Congress Expands Access to Affordable Housing
BURLINGTON, VT – The Congressional omnibus spending bill, passed at the end of December, had several key housing provisions, including emergency rental assistance and an extension of the period to use federal CARES Act funds. One key inclusion was a permanent minimum 4 percent rate for Housing Credit developments, which could offer nearly $7 million in additional funding for affordable housing projects in Vermont the next three years alone.
“Our ability to build enough homes to shelter the homeless and provide safe housing for all Vermonters hinges on the supply of capital for affordable housing production. Year after year, demand outstrips supply. That’s why I was proud to support Congress’s passage of this important bipartisan improvement to the tax credit program,” said U.S. Senator Patrick Leahy (D-Vt.). “Establishing a 4 percent floor for the housing tax credit program will help build more desperately needed affordable housing for decades to come.”
The 4% tax credit, or ‘bond credit’ program is part of the federal Low-Income Housing Tax Credit Program (LIHTC). LIHTC is the largest single source of federal funding for affordable housing. Developers receiving the credit sell it to investors in exchange for equity to finance the construction or rehabilitation of existing housing. Unlike the 9 percent or ‘allocated credit,’ the 4 percent credit up until now had not been fixed; instead it was calculated based on prevailing interest rates and shifted every month. Therefore, depending on the economy the 4 percent credit could be worth considerably less to investors. In recent years the credit rate had been hovering around 3 percent, yielding less tax credit equity for developer to use towards housing projects.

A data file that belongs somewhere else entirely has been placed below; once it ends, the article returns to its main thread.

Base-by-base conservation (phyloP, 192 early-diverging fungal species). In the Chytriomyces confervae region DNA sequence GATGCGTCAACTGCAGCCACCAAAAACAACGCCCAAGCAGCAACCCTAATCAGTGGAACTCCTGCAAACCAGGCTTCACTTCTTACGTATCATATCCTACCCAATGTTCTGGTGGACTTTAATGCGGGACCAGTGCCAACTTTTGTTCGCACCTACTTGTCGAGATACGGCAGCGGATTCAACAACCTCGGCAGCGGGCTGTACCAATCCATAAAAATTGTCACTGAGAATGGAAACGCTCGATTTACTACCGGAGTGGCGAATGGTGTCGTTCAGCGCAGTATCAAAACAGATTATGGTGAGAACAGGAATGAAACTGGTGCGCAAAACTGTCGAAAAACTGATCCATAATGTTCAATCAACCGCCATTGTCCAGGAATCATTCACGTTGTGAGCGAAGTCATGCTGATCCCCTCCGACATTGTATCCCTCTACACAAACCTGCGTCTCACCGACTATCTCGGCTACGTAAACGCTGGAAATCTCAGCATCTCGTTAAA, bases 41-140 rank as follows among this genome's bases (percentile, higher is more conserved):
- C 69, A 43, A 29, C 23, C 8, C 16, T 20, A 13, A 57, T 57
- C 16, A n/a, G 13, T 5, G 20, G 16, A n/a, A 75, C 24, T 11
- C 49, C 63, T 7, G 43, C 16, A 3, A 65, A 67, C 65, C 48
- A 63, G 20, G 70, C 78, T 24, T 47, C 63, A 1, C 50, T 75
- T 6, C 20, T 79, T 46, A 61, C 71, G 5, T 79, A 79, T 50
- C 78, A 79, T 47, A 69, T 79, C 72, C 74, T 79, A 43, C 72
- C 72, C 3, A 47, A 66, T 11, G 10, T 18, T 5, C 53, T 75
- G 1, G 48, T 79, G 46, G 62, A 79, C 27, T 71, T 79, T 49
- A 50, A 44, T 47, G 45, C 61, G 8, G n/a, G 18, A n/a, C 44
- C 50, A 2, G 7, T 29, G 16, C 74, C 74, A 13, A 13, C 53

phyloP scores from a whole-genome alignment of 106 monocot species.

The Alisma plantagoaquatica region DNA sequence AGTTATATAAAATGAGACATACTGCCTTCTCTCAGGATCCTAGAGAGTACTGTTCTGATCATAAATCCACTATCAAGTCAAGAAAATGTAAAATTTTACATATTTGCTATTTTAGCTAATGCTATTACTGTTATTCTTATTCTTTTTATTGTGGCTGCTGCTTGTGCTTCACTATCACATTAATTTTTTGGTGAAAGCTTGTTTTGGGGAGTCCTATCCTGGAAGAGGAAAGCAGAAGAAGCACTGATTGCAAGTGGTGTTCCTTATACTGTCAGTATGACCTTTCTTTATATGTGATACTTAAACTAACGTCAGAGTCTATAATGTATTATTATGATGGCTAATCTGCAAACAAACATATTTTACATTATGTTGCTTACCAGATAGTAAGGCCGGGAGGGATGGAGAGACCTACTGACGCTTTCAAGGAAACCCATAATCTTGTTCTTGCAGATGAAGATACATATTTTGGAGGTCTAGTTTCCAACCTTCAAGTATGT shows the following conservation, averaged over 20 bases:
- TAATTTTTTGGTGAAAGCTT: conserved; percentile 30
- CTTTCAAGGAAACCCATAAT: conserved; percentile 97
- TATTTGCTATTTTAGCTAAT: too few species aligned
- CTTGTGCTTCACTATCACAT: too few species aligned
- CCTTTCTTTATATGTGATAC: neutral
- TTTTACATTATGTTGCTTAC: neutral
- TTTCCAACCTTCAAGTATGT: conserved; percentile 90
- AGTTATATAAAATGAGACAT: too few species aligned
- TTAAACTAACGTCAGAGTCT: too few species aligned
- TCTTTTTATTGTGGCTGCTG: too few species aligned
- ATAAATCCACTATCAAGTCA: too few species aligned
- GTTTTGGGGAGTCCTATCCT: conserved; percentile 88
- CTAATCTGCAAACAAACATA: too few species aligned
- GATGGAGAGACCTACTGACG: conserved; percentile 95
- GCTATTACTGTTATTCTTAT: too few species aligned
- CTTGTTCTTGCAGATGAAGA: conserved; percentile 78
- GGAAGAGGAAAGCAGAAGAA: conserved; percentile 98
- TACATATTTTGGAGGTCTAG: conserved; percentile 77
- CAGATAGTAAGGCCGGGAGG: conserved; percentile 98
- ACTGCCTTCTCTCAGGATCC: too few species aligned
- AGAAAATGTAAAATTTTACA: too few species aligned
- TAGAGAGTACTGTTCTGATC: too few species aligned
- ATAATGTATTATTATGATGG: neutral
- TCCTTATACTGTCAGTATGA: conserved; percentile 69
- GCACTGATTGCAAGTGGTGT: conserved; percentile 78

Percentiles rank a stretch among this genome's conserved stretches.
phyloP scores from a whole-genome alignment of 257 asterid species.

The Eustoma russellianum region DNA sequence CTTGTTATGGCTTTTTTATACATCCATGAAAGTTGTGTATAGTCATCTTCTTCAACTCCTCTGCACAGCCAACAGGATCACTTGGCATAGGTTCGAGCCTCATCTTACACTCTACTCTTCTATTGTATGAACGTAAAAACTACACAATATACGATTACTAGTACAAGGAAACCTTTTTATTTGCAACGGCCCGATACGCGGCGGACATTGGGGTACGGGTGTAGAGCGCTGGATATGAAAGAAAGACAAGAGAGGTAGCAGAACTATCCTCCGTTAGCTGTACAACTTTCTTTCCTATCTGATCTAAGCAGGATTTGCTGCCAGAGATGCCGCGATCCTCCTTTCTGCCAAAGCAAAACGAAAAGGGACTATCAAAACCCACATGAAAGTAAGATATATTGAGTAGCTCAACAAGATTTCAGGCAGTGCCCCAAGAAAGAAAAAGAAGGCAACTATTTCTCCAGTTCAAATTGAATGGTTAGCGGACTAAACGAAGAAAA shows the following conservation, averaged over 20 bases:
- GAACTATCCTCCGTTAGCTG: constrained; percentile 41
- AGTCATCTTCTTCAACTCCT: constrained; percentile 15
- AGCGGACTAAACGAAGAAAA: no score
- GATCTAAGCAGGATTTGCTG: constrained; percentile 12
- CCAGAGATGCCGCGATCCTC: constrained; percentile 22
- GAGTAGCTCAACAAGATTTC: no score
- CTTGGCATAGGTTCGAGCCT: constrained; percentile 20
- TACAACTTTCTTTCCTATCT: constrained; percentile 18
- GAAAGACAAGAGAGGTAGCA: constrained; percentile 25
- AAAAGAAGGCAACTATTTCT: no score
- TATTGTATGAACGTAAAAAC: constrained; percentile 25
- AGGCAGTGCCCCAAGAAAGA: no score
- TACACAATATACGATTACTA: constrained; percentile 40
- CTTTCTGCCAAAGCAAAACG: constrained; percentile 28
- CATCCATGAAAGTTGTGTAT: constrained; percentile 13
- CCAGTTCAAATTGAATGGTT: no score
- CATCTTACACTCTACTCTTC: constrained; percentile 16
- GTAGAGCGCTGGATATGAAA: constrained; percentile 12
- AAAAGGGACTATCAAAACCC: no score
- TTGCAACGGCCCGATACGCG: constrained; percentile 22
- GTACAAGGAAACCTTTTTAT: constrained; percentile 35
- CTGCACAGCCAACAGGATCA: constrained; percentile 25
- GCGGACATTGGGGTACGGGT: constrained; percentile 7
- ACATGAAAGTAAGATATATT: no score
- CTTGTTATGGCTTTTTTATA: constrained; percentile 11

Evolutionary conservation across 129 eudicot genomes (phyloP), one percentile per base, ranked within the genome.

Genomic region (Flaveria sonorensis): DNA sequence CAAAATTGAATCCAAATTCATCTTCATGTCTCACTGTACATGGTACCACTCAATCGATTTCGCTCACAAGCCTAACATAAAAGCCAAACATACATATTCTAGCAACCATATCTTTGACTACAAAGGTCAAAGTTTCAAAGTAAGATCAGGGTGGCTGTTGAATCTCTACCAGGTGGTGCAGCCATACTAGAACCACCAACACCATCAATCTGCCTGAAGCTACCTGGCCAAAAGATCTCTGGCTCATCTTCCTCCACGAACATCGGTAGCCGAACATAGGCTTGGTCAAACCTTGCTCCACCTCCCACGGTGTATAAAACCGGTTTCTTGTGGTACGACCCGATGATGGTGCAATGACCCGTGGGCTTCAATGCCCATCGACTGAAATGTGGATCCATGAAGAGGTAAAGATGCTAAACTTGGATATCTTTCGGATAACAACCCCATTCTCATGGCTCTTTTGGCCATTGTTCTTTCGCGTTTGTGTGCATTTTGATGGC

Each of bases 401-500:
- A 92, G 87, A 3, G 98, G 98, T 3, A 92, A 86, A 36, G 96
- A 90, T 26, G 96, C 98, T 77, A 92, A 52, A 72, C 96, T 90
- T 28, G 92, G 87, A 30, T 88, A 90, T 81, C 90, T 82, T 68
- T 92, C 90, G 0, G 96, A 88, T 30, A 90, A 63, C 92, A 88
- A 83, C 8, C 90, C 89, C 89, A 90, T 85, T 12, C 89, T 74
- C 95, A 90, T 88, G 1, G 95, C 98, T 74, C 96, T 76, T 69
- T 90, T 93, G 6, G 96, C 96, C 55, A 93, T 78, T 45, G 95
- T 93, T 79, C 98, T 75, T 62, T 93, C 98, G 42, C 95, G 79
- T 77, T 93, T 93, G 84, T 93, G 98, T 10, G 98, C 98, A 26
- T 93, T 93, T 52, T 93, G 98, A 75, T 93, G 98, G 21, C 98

“Expanding access to affordable housing is critical to Vermont’s recovery from the pandemic,” said Senator Bernie Sanders (D-Vt.). “Fixing the 4 percent tax credit is long overdue. Not only will it help low-income families who are already struggling through this economic and health crisis, but it will also support those who work in the trades and small business owners, who are the backbone of our local economies. This is a critical step that should be celebrated, but also serves as a reminder that we have a very long way to go to meet the enormous need for affordable housing here in Vermont and across the country. I look forward to working with my colleagues in Congress and our state and local housing partners to fight for the funding our communities need.”
There are eleven currently proposed Vermont projects that may receive the bond credits, with a total of 412 affordable rental homes. The projects include both new construction and revitalization and preservation of existing housing. The increased rate could create up to $6,839,000 in additional equity. Five of these projects already received credits awards in 2020 but could still benefit from the credit increase. They include Pleasant Street in Bennington, the Clark Canal Phelps project in Brattleboro and Windsor, Wells River Historic Housing in Newbury, and West Burke Housing.
The additional equity generated by the fixing of the 4 percent rate will allow for a reduction in requests for other scarce resources and less complicated project financing. The certainty provided by the fixed rate will make projects less vulnerable to unexpected shortfalls and is likely to increase demand for bond credits in the future. The number of credits available for investors to purchase will also be increased because of the change.
Representative Peter Welch (D-Vt.) remarked, “This is a great first step to help bring more affordable housing to Vermont. I will work in Congress to pass more legislation to invest in affordable housing programs and other critical infrastructure in the upcoming session.”
Housing advocates will continue to work with our Congressional Delegation for improvements to the Low Income-Housing Tax Credit program, including legislation that passed the House last summer but failed to clear the Senate. The bill would have increased funding for housing by $100 billion nationally.
VHFA is a non-profit agency created in 1974 by the Vermont Legislature to finance and promote affordable housing opportunities for low- and moderate-income Vermonters. Since its inception, the Agency has helped approximately 29,000 Vermont households with affordable mortgages and financed the development of approximately 8,800 affordable rental apartments.